15 Little-Known Facts About Mermaids

For two weeks, come celebrate mermaids, whether it’s winter or summer where you live. Splash into Summer runs from June 28th to July 12th. There will be author interviews, guest posts, giveaways, reviews, and more! Now is the time to celebrate mermaids, especially with so many new novels about them coming out.

Having read so many mermaid novels and tales, I consider myself an underwater connoisseur. Here are a few fun tidbits I’ve discovered:

When mermaids have a picnic on the rocks, instead of blankets, they lay out intricately woven seaweed carpets and eat foods such as seaweed soufflé and plankton pie.

In 2011, i09 released an article revolving around Mer-physics. It talks about the ways in which the merfolk are able to use their senses underwater, from seeing, to hearing, to tasting and smell. For example, did you know that most of the mer are unable to see the color red? The color doesn’t exist at the depths in which they reside.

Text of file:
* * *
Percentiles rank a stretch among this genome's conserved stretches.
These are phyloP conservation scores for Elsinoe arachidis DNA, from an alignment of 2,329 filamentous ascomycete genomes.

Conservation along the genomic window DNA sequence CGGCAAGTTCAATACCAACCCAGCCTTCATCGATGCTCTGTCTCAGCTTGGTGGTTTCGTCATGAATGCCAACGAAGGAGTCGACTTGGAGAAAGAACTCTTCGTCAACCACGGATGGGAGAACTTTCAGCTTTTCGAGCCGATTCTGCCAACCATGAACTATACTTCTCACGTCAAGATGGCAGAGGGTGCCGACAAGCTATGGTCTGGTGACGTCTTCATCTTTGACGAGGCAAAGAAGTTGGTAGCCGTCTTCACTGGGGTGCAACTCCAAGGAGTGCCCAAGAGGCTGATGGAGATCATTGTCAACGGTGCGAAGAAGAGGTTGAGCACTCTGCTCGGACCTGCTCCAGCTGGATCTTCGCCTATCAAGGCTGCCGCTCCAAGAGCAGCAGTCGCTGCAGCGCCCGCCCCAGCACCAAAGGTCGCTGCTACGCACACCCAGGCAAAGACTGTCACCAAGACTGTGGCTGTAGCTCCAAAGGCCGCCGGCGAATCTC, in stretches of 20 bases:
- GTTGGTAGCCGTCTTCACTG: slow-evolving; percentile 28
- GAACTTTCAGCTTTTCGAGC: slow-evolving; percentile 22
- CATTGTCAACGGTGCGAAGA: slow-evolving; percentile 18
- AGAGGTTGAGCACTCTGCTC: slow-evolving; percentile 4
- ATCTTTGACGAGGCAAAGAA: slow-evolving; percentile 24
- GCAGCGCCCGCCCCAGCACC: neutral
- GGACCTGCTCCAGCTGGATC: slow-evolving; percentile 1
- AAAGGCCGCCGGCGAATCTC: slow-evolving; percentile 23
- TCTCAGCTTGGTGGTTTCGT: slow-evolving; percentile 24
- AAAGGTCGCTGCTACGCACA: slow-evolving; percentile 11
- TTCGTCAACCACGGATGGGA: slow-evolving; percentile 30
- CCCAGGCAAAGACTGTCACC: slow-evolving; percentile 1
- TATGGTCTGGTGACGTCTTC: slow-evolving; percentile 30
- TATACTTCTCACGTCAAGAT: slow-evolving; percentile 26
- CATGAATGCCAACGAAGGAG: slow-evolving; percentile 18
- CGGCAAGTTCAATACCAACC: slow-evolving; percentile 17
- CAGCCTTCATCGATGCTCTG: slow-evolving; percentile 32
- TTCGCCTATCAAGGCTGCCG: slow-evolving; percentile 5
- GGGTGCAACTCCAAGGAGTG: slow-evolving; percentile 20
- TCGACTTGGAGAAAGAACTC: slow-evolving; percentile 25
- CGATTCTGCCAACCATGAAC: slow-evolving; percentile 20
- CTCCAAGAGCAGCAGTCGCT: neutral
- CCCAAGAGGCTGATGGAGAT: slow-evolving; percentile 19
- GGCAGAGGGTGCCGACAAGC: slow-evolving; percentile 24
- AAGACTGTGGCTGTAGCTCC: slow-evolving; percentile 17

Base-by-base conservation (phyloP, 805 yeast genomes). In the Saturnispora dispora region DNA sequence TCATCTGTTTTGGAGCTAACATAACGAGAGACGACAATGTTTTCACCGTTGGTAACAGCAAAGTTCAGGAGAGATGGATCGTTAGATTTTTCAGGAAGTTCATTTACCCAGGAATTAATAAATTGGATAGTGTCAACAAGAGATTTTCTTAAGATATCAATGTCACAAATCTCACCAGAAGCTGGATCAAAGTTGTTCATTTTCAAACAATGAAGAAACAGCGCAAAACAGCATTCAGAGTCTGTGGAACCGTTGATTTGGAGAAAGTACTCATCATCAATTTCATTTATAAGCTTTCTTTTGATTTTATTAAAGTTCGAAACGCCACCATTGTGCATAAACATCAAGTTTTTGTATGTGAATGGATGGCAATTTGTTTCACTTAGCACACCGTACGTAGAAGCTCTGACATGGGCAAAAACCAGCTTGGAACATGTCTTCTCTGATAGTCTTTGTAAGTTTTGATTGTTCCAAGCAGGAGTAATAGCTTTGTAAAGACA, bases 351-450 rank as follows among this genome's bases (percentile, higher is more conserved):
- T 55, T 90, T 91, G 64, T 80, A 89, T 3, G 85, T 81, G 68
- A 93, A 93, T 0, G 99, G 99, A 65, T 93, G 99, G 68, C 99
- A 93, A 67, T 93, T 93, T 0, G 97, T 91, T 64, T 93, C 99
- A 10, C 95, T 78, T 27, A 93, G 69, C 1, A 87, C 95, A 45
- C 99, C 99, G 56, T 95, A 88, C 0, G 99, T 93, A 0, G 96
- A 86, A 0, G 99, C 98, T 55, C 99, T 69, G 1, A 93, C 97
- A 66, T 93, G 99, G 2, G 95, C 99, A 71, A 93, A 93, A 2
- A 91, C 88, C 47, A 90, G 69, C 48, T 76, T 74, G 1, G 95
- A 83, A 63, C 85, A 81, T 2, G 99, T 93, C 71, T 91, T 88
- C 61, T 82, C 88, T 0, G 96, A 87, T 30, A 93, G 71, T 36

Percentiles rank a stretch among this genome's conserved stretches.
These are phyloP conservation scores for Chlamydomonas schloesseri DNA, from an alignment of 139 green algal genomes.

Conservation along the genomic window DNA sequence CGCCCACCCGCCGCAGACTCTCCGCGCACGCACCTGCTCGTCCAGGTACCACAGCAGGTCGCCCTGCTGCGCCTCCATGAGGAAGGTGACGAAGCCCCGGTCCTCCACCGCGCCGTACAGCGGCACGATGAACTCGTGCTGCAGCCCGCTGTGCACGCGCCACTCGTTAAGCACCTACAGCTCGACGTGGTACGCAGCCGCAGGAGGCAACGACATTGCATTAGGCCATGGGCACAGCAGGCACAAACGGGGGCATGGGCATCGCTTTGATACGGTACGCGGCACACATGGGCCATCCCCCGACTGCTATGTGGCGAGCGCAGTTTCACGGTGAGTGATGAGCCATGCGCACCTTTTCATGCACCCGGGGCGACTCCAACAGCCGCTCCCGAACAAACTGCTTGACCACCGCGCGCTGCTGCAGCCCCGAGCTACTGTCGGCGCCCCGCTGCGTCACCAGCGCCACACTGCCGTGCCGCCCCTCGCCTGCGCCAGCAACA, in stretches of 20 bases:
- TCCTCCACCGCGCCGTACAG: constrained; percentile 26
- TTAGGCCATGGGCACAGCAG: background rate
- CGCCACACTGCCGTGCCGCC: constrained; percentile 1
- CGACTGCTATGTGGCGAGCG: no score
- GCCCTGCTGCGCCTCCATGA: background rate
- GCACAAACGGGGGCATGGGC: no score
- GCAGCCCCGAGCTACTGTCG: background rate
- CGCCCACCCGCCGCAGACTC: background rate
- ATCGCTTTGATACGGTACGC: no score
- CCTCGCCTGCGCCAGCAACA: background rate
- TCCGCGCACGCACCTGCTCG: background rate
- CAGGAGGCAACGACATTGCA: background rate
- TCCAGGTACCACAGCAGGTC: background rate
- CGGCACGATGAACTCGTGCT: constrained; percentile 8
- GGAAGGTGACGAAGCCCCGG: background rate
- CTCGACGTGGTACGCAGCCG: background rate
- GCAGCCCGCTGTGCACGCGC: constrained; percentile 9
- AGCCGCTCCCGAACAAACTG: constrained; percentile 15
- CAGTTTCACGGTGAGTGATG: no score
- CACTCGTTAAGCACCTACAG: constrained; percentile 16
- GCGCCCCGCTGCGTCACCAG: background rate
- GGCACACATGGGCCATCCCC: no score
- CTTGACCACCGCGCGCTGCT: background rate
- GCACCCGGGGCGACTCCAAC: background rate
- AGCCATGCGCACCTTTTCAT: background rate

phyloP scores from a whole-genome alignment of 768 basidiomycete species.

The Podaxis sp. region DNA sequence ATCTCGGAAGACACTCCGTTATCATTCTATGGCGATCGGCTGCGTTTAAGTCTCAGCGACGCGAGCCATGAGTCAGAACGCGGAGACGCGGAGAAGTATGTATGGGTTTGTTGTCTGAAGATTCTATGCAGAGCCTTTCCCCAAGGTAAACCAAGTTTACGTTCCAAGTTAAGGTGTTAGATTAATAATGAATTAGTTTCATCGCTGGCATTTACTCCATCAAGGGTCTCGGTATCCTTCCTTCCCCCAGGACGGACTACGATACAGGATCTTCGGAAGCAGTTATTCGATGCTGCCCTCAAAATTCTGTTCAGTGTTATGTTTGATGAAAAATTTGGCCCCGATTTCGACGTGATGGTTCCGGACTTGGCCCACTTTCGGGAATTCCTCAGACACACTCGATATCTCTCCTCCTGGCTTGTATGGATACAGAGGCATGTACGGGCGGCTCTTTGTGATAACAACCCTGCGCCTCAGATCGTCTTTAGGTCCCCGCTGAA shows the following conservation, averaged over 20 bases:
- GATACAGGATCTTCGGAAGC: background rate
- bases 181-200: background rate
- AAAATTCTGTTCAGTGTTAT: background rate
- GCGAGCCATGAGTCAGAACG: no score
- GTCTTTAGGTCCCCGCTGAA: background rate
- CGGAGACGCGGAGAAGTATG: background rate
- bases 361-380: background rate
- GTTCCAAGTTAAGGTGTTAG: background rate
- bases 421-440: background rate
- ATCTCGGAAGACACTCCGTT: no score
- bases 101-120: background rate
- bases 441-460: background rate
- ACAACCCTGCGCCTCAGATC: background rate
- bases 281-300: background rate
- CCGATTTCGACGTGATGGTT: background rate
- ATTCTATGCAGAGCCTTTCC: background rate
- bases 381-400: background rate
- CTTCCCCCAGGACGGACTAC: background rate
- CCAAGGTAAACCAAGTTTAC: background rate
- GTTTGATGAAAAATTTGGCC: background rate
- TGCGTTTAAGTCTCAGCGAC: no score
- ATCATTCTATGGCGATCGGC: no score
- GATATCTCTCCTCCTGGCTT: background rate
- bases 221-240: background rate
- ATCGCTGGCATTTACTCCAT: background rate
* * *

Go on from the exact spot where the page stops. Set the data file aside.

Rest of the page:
According to many sources, mermaids mate and form lifelong bonds, never seeking a second relationship if something happens to their other half. Author Tera Lynn Childs twists this theory in her mermaid duo, FORGIVE MY FINS and FINS ARE FOREVER, making it so that the first person a merperson kisses becomes his or her bonded mate, even if it was an accident.

Unlike what you see in Disney’s THE LITTLE MERMAID, merfolk don’t have underwater castles the way bipeds have land castles. Instead, they live in deep-sea caves and crevasses. Sometimes, a series of caves winding together will be the dwelling place for what could be called mer-royalty. Some savvy merfolk might make a kingdom out of coral more befitting a human’s imagination.

The reason many humans believe there are no mermen, only mermaids, is because the males never surface. They’re not interested in looking at land-dwelling bipeds and daydreaming when they could be hunting for food for the tribe or protecting their families from dangerous sea-dwellers such as sharks or jellyfish.

Mer weapons include tridents made from whale bone or coral or metal pulled from shipwrecks, sharp shells, shark teeth, or octopus-ink darts.